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Plant City Observer Thursday, Aug. 9, 2018 2 months ago

Local gamers level up

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Two Plant City men have turned their passion for gaming into a full-time career. Meet the Twitch streamers that are taking the platform by storm.
by: Breanne Williams Staff Writer

For many gamers, the prospect of evolving leisurely playing into a full-time career is nothing more than a pipe dream. Two Plant City locals have turned that dream into a reality.

Upon first glance, their massive beards and shiny heads — one shaven, one naturally bald — makes Joe Pradera and Matthew Storey appear to be twins. While no familial blood runs through their veins, their friendship, which was sparked decades ago in the sixth grade, created a brotherhood that has drawn in virtual admirers of more than 32,000 followers.

“I’ve been playing video games all my life,” Pradera said. “Matt was always more of the

‘play outside’ kind of guy. He and I met in the sixth grade and became best friends, but we never really gamed together until we were adults.”

After playing World of Warcraft together for more than a decade they built up a natural tete-a-tete seldom seen in the streaming world. Then in 2016, while enjoying a meal at Cracker Barrel, they made a decision that would forever change their lives. They were going to attempt to move their brotherly dynamic to Twitch, a live streaming video platform that hosts communities like video game streaming, music shows and food broadcasts.

On April Fools Day they launched BeardedGuysGaming.

Pradera was working full-time as a salesman and was a devoted husband and father. Storey had recently finished his career as a firefighter and was taking care of his grandparents. They were coasting through life, but Pradera said they couldn’t pass up on an opportunity to do something they loved. So they invested nearly $6,000 in new equipment, converted a room in Pradera’s house into their studio and began pouring into their channel.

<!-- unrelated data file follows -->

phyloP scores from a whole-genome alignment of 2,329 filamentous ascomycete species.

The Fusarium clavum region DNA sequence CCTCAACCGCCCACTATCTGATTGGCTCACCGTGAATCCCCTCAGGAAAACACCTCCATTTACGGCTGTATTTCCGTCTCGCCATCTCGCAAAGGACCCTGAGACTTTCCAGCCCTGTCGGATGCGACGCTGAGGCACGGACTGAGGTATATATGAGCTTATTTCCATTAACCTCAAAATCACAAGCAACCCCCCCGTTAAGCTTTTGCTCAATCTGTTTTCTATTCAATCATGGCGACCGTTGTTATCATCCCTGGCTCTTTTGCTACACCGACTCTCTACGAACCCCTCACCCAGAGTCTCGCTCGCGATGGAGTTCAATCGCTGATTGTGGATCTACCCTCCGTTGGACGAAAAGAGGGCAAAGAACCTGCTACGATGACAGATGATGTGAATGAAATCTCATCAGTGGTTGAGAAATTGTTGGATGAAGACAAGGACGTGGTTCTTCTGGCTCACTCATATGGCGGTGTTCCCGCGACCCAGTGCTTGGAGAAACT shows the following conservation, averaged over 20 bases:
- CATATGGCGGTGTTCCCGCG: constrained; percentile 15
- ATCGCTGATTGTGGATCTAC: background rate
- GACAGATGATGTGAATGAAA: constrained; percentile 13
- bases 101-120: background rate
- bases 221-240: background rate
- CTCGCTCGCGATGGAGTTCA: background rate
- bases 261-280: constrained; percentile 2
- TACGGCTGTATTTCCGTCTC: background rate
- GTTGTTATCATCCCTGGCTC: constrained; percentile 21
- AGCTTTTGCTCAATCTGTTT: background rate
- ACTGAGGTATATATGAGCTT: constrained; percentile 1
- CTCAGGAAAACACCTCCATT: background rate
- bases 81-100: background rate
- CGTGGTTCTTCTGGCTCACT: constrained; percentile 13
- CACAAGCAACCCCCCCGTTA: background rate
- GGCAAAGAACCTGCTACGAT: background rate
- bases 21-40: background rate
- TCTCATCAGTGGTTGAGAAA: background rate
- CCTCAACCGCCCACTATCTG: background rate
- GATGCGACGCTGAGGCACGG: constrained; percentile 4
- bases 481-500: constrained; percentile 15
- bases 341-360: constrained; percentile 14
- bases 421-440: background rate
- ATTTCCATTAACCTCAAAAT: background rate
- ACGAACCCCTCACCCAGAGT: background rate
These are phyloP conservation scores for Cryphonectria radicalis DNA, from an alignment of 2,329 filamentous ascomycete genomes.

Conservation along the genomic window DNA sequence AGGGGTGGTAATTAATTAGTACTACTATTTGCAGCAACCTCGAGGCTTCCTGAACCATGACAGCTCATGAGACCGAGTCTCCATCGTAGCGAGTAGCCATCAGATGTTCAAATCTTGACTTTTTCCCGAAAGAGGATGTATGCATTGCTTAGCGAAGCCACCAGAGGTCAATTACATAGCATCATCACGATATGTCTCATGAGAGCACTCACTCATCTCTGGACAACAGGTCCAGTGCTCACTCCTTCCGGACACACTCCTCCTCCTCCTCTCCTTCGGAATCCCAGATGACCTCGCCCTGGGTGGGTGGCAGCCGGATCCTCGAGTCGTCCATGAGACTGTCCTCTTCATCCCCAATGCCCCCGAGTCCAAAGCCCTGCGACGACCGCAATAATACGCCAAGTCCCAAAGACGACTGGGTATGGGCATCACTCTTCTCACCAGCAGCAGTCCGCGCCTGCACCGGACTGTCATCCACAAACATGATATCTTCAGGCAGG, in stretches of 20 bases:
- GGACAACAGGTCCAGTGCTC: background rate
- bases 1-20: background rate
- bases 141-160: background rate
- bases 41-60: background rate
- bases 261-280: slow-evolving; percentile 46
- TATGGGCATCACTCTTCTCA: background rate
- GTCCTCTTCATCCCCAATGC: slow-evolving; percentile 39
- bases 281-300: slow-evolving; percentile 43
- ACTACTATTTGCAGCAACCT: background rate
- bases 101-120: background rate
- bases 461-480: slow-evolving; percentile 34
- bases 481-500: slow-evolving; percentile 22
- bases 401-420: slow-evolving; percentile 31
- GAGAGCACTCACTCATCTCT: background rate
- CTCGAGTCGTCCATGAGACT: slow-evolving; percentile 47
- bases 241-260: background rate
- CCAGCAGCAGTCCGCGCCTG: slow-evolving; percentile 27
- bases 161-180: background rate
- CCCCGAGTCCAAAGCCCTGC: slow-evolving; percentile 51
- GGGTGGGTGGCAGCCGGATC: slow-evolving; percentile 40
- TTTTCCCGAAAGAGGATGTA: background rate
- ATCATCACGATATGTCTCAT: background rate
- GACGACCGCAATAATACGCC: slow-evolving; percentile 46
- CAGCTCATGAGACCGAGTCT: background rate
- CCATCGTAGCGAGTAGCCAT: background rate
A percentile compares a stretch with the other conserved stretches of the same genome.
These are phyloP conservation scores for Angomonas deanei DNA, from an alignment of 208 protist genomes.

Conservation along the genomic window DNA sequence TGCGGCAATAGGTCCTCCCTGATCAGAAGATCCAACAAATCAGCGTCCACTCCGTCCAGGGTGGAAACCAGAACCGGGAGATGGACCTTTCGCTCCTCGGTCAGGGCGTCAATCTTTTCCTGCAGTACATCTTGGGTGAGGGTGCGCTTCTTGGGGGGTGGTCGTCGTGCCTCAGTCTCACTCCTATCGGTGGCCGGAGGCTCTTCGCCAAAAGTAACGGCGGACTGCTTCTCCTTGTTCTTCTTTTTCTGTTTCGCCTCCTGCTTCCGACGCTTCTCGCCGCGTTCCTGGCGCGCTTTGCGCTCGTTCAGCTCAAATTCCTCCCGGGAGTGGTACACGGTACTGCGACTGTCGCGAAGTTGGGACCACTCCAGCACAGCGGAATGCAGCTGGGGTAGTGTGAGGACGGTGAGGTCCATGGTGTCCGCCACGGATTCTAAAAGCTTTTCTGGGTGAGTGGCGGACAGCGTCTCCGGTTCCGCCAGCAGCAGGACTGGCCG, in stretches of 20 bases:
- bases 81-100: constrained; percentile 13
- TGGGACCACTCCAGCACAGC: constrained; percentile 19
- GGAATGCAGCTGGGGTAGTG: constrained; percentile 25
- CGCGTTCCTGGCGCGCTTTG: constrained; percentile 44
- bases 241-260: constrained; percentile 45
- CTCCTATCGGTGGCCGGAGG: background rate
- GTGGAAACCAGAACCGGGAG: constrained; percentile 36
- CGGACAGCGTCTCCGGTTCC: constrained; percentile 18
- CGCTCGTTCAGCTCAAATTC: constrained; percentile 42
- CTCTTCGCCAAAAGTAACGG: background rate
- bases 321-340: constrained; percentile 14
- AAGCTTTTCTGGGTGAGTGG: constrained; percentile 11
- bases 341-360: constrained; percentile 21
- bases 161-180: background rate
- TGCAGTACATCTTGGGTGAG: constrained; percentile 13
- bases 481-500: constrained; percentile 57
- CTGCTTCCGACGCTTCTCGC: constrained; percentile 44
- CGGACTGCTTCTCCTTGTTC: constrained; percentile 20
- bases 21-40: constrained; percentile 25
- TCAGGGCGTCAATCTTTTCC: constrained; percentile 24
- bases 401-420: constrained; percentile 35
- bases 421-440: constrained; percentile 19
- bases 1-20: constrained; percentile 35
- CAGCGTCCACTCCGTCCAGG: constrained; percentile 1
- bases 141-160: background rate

On Twitch, many of the gaming channels feature one person sitting in front of a monitor. Those who log on will normally see the game screen and a cutout of the person showing their reactions as they play. Viewers can take part in a live chat, where they have the opportunity to talk with other watchers and the streamers.

While Pradera and Storey play they talk to their viewers. They’ll reply to their questions and share comical stories all the while responding in real time to what’s happening in the game.

On Twitch it’s all about setting oneself apart and BGG is known for its unique dual-stream. It’s one of the few channels where two players are on screen interacting at the same time. This allows them to spend more time creating a natural and compelling dialogue while also ensuring they are continuously delving deeper into their gameplay.

Though they built their gaming relationship around World of Warcraft, they soon branched out to Minecraft on their stream. They quickly began amassing a following and eventually transitioned to 7 Days to Die, which had a more adult audience.

The switch led to an even more devoted following and allowed them to officially become partnered by Twitch on Nov. 7, 2016. Now the group is known for its variety of content. They stream games like 7 Days to Die, Sea of Thieves and The Forest.